One of the benefits of a slower pace in the summer is that I get to read more. While at the lake last week, I cracked open a book with the odd title Acedia and Me by Kathleen Norris. “I thought this could be relevant for you,” said my friend Cal after he and his wife Linda picked it up for me on a trip. Cal knows me well since he and I often struggle with the same types of issues. “Let me know what the book is like,” he added, and even though I am only ¼ of the way through the book, I thought I’d begin to answer Cal’s request. He was right, the book has been very relevant already.
I had heard the term acedia over the years as one of the seven deadly sins. Some think of acedia as sloth or depression, but it is more nuanced. Norris defines it:
“…as the spiritual aspect of sloth. The word literally means not-caring, or being unable to care, and ultimately, being unable to care that you can’t care. Acedia is spiritual morphine, but it does more than mask pain. It causes us to lose faith in ourselves and in our relationships with others.”
The word was originally coined by the desert fathers and mothers of the 3rd century AD. They were a group of hermits and monks who lived in the deserts of Egypt to escape the pagan world and flee the persecution of Christians. Renouncing any pleasures of the senses and embracing solitude, they deliberately removed distractions from their lives so they could enter a deeper relationship with God. The spiritual disciplines of prayer, fasting, poverty and celibacy were practiced.
I know when I remove distractions from my life in order to focus on something, it doesn’t take long before I get squirrely and restless. Simply opening a new page to begin a blogpost invites the urgent need to clean my keyboard or check my Facebook status. Any distraction seems much more inviting than what I had set my mind to doing. I can become like a horse veering off course without blinders.
As the monks sat in their cloistered room (called a cell), seeking to follow God’s call in prayer or scripture reading, they frequently reported being tempted to want to be anywhere but where they were. As Norris writes, acedia’s assualt wasn’t just an occupational hazard, it was a given. They became restless and faint-hearted. One monk from the 4th century wrote that acedia made it seem that the sun was barely moving, if at all, and that the day seemed fifty hours long. It became the worst at noon as the sun became hot and the monk was hungry and fatigued. He became highly susceptible to the suggestion that a commitment to a life of prayer was not worth the effort.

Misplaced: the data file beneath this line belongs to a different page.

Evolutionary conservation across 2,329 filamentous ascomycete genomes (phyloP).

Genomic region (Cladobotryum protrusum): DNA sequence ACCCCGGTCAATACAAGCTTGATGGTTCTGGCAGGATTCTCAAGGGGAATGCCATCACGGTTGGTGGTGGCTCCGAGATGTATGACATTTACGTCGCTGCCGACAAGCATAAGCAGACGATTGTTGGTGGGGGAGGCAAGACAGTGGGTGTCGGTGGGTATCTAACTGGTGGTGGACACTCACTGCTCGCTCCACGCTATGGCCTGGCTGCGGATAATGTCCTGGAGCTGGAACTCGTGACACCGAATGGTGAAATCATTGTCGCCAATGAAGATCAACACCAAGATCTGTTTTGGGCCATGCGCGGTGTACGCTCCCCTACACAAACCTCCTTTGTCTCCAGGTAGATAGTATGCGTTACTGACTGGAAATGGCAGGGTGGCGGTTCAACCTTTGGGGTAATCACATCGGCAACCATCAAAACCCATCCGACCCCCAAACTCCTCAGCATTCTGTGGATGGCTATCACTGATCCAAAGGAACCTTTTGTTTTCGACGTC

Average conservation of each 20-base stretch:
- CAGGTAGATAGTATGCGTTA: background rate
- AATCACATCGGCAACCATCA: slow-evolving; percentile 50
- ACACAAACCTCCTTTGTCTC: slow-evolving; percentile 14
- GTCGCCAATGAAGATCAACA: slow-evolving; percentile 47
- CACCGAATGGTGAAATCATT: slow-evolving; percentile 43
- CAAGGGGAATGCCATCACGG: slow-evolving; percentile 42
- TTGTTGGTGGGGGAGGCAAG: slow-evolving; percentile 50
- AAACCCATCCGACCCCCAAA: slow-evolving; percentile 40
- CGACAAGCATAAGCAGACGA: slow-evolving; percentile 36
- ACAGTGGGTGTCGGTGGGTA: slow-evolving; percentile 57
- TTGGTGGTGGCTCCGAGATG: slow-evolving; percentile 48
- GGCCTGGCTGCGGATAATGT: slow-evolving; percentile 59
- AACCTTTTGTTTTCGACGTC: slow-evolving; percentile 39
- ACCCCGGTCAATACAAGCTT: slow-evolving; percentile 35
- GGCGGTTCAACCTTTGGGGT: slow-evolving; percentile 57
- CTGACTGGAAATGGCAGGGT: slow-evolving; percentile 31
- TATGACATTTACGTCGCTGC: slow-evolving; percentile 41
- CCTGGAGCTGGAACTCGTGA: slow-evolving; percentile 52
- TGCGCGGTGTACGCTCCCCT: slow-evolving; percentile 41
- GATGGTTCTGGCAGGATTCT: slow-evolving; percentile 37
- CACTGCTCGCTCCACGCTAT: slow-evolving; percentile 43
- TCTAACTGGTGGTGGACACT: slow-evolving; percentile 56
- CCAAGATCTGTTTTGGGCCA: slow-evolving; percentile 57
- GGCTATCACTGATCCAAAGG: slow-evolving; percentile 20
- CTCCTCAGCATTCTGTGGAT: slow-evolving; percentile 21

The monks went to the desert fathers for advice and the condition was diagnosed as acedia, whose greek root meant “an absence of care”. It was said to be the vice that caused the most serious trouble of all, and it began to be known as “the devil of the noonday sun”.
Every diagnosis needs a prescription, and the monks received the spiritual direction to resist the temptation to want to leave their cells. In fact, they were told to stay in the place that was the most difficult, right where the demon seemed to visit. “Go, sit in your cell, and your cell will teach you everything,” one monk was told. In another piece of advice that could be a fridge magnet, a monk was told to “Water a dry stick daily until it bears fruit.”
Norris writes of Maurice Sendak’s book Pierre, where a child keeps saying “I don’t care” to every parental inquiry. Finally a lion encounters the boy and wants to eat him. When the boy habitually responds with “I don’t care,” the lion pounces and eats him. The book has a happy ending when the lion is shaken upside down and Pierre emerges and is happy that he is not dead and realizes life is worth living. This image of being consumed by apathy, says Norris, is a perfect image of acedia.
As I sat reading beside the placid lake last week, I read these ancient words and thought of my own profound inclination to be distracted and sink into an “I don’t care” outlook on life when life gets difficult. The metaphor of watering a dry stick is exactly how it often feels to stick with the discipline of prayer or ask the blog question, “Where is God this week?” Isn’t it just easier to give in to the insistent voices that say my anxiety or self-absorption is all there is?
I felt addressed by the book, both in having my own “I don’t care” tendencies diagnosed as a spiritual temptation as well as the advice I received that it can and needs to be resisted. Norris makes it clear early on in the book that acedia is a vice that is best countered by spiritual practice and the discipline of prayer. She spends quite a bit of time distinguishing between acedia and depression, the latter being an illness that is best treated by counseling and medication. This route has never worked for me.
I’m no monk, but our home becomes a bit of a hermitage when Lyle and I spend time reading and set regular times aside to pray, alone and together. Our community is a hermitage in our gatherings where we study scripture, pray and worship together. It has been good to recognize the temptations that exist in this calling and that I don’t have to be a victim.
“You will not fear the terror of the night,
Nor the arrow that flies by day,
Nor the pestilence that stalks in darkness,
Nor the destruction that wastes at noonday.” Psalm 91:5-6 (ESV)